Hammerhead Hemi peaks 928hp: 427ci SB Ford

Hammerhead Hemi peaks 928hp: 427ci SB Ford

By Freddie Heaney: The sound of the dyno approaching 8,000rpm was almost ear splitting. It was the first Friday of June and sitting in an open wooden-framed space at Charlie Pepper’s engine shop in Auburn, near Atlanta, Greg Brown’s innovative Hemi heads on a Man O’ War 427ci small-block Ford peaked at 928hp at 7,700rpm and generated a maximum torque figure of 674.0lb ft at 6,000rpm. Watch the video. When first tested in mild street form with around 9.5:1 compression ratio the combination yielded 602hp. Quite the accomplishment for unique and previously untested cylinder head designs. But it was not the main event nor might this be. Now, around six months later and using ported heads and intake manifold, higher compression ratio and bigger carburetor, but still employing the same stock-size valves (2.200-inch intake and 1.650-inch exhaust) the engine began the afternoon tests by generating peak power figures in the 850hp range. But with incremental timing and carburetion adjustments it eventually made its way up to a mighty 928 horsepower. Inevitable, I asked? “No, not at all, replied Brown. “Though we increased the flow in the ports from 382cfm / 260cfm to 435cfm / 290 (inlet and exhaust respectively), I would have been happy with peak horsepower numbers of around 850. Remember, ninety percent of all high performance wedge-style cylinder heads rarely exceed 800hp.” Of even greater significance, perhaps the 1250cfm Dominator-style carburetor had proved to be too small during the tests and will be replaced by another that’s capable of generating air flow of around 1450cfm. Was the 1250 carb an ill-advised choice perhaps? “No,” said Brown, “this...
Unique buttons: piston pin retention designs for Pro Mod and big turbos

Unique buttons: piston pin retention designs for Pro Mod and big turbos

By Freddie Heaney: Denver Colorado: Gibtec Pistons has announced unique piston pin retention buttons. Their latest design for Pro Mod and big turbo racing engines incorporate a radial locking feature. The advent of the piston button and its subsequent popularity came about because of the convenience it offers. Changing pistons with buttons not only reduces the time taken to replace pistons at the race track but also ends the frustration of fiddling about with round wire locks or the double spiral types. “Some years ago when we were developing the original concept,” says Gibtec Piston’s Robbie Giebas, “the button seemed to offer a further advantage. Where the piston pin bore breaks into the oil control ring groove, we thought the button would prevent the expander in the oil control ring from distorting around the half-moon opening, a deficiency particularly prevalent in power adder engines.” Though partially true, they later discovered the button could, in fact, damage the oil control ring by pushing upward or rotating against it or a combination of both. Now  with an innovative radial locking mechanism, Gibtec has filed a patent to protect the design. The patent, apparently, is more extensive than a utility patent but also includes concept coverage.   Rob Giebas and Gibtec’s ascension by agility and intellect It was a decisive moment when in 2013 the then 40-year-old Detroit native founded his piston-making venture in Denver, Colorado. The formation of any new business is almost always a protracted struggle, and Gibtec Pistons’ prospects were no less challenging; how could it survive in a diminished market? In fact all markets were dealing with vast cultural changes but...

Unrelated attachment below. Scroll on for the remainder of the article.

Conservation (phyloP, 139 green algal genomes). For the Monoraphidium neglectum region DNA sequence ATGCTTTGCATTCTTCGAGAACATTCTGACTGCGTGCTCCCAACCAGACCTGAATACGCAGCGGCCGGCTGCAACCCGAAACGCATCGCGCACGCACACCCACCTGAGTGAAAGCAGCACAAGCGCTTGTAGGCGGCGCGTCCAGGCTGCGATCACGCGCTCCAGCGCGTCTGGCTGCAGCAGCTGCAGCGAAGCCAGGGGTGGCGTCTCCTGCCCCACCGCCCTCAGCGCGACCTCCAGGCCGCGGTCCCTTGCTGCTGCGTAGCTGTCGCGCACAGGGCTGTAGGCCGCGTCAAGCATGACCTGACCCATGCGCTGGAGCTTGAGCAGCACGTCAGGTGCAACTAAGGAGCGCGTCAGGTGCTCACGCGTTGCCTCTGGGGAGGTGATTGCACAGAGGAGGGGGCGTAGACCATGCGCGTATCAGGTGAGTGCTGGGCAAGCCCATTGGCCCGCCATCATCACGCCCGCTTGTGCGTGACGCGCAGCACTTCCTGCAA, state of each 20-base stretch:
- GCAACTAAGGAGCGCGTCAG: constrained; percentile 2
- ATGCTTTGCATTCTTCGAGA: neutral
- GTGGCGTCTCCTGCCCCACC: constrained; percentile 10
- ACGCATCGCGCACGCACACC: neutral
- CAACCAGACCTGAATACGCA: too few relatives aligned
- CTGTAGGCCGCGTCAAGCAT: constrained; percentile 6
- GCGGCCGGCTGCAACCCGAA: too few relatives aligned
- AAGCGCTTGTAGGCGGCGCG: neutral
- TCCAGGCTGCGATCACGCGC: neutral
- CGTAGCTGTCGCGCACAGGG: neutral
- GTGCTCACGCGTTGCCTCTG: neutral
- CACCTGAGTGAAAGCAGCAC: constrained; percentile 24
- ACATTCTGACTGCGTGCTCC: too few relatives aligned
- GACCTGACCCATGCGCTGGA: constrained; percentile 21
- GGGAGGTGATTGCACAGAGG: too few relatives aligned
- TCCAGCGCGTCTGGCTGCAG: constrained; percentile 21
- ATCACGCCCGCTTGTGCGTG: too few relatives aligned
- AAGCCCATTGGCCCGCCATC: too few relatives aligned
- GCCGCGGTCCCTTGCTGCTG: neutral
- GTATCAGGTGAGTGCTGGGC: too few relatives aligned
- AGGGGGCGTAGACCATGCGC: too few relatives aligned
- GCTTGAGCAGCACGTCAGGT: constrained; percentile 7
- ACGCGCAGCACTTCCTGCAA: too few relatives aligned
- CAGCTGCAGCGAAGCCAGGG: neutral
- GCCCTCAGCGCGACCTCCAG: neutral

The anatomy of the supercharger or what makes it tick

The anatomy of the supercharger or what makes it tick

By Titus Bloom: Superchargers are magical devices. They increase the oxygen supply to the engine by compressing the air, thus increasing its density. Accordingly, the engine burns more air-fuel mixture and produces more power. In a centrifugal supercharger, the air is propelled through the compressor wheel and compressed in the diffuser—the thin passage formed between the compressor cover and the bearing housing—and in the volute or scroll where its kinetic energy is converted to pressure. All of the dimensions, including the diameter of the diffuser, diffuser gap distance, size and diameter of the volute, contribute to the degree of compression. In a turbocharger—exhaust-driven forced induction—the compressor wheel is powered by exhaust flow, but in the supercharger the compressor wheel is driven via a gearbox that takes its power from a crankshaft pulley by way of a drive belt. The gearbox accelerates the compressor wheel from engine speed to a point where the compressor operates efficiently. Here below is the assembly process:                                         Source: TorqStorm Superchargers Rick Lewis (616) 706-5580 Sales@TorqStorm.com...